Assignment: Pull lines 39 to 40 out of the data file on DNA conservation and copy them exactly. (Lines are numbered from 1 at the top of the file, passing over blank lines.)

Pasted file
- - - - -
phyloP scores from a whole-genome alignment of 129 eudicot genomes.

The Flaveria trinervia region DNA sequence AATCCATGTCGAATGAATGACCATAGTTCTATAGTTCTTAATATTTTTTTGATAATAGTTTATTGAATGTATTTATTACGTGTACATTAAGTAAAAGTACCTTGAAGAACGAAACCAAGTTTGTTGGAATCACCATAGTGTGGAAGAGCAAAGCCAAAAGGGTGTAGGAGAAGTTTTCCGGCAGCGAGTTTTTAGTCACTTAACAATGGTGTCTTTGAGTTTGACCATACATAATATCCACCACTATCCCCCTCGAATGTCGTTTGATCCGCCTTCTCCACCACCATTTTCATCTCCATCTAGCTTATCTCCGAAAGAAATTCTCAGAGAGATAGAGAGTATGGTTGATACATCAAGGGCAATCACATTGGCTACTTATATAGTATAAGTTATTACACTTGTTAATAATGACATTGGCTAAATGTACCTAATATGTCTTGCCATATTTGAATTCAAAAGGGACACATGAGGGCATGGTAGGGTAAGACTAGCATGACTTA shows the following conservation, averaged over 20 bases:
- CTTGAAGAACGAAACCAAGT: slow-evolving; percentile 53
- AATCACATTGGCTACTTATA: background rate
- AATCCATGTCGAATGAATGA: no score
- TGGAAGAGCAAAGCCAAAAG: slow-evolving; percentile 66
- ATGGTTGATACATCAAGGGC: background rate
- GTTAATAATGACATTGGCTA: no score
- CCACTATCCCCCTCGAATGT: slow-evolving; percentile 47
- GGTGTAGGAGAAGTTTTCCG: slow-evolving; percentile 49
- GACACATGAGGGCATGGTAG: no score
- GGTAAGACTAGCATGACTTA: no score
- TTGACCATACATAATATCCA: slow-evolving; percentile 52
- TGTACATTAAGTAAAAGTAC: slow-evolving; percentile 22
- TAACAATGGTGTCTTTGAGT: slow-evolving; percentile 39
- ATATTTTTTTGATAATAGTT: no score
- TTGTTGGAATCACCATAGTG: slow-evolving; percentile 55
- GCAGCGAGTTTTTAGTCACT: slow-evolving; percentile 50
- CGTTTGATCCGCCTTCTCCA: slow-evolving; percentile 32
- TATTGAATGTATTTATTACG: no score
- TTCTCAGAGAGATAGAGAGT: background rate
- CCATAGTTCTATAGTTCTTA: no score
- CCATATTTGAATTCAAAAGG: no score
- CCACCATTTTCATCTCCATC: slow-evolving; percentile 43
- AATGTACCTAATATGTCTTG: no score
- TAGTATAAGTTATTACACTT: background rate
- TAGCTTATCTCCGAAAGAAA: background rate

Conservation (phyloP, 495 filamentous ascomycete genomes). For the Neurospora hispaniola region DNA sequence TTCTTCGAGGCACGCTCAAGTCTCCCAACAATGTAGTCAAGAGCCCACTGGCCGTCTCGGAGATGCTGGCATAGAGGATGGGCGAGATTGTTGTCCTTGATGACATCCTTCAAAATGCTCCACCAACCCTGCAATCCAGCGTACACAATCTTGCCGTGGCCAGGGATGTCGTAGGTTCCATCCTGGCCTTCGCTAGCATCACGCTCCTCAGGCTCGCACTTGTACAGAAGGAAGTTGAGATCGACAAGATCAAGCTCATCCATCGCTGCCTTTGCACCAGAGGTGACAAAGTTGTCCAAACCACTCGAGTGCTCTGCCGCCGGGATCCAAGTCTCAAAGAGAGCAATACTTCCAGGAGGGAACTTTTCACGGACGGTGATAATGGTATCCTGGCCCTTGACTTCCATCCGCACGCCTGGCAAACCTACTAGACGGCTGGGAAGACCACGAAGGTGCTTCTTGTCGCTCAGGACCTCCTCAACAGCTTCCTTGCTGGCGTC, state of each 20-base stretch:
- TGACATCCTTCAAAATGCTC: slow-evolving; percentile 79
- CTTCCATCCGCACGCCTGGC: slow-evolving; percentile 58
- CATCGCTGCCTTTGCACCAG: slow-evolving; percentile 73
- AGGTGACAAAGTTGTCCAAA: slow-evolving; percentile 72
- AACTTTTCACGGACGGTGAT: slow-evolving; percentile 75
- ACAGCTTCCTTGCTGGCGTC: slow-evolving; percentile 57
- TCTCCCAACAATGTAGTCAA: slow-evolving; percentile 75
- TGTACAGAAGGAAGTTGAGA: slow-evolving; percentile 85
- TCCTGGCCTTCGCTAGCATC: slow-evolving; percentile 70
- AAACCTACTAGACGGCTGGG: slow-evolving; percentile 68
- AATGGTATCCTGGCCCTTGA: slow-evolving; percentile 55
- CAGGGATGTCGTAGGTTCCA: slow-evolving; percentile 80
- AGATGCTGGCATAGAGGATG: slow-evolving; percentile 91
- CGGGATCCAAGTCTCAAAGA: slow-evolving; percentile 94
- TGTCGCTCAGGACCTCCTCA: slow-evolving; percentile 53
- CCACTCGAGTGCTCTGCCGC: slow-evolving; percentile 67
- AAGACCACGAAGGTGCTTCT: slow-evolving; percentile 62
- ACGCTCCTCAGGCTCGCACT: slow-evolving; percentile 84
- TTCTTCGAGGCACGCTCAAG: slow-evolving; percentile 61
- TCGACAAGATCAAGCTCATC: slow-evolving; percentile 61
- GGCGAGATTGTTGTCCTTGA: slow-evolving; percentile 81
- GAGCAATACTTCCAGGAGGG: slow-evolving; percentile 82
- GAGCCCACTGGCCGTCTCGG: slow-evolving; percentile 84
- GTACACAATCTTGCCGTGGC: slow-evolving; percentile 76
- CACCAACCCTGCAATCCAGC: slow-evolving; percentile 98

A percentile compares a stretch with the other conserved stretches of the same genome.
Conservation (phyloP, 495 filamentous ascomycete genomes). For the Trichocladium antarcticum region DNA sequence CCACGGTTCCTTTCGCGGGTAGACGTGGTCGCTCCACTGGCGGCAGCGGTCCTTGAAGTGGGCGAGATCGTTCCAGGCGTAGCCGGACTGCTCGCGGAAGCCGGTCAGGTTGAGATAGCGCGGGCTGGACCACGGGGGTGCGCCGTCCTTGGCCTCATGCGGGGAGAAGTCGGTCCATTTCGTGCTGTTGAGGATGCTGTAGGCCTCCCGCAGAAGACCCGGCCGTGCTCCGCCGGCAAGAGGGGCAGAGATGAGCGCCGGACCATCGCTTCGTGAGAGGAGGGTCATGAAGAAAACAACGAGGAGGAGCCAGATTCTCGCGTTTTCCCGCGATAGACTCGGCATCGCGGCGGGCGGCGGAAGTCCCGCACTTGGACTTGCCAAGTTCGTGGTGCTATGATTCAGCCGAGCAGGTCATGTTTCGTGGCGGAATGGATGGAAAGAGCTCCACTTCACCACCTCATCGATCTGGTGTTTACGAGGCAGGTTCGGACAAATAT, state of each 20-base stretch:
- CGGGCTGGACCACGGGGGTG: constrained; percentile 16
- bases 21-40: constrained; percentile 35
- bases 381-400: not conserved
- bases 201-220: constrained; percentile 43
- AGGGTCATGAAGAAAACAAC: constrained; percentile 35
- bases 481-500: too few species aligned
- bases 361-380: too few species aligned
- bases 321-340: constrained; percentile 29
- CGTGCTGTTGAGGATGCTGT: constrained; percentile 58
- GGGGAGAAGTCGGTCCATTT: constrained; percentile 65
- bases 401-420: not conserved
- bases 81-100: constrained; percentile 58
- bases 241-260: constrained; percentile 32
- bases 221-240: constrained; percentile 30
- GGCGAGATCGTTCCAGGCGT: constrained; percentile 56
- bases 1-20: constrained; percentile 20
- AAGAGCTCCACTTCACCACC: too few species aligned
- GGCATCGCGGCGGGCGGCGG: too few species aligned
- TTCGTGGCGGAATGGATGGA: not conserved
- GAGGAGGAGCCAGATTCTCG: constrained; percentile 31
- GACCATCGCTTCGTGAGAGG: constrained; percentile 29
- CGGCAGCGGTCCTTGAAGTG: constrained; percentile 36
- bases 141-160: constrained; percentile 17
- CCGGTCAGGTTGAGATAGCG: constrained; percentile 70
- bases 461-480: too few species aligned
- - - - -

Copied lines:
- AATGGTATCCTGGCCCTTGA: slow-evolving; percentile 55
- CAGGGATGTCGTAGGTTCCA: slow-evolving; percentile 80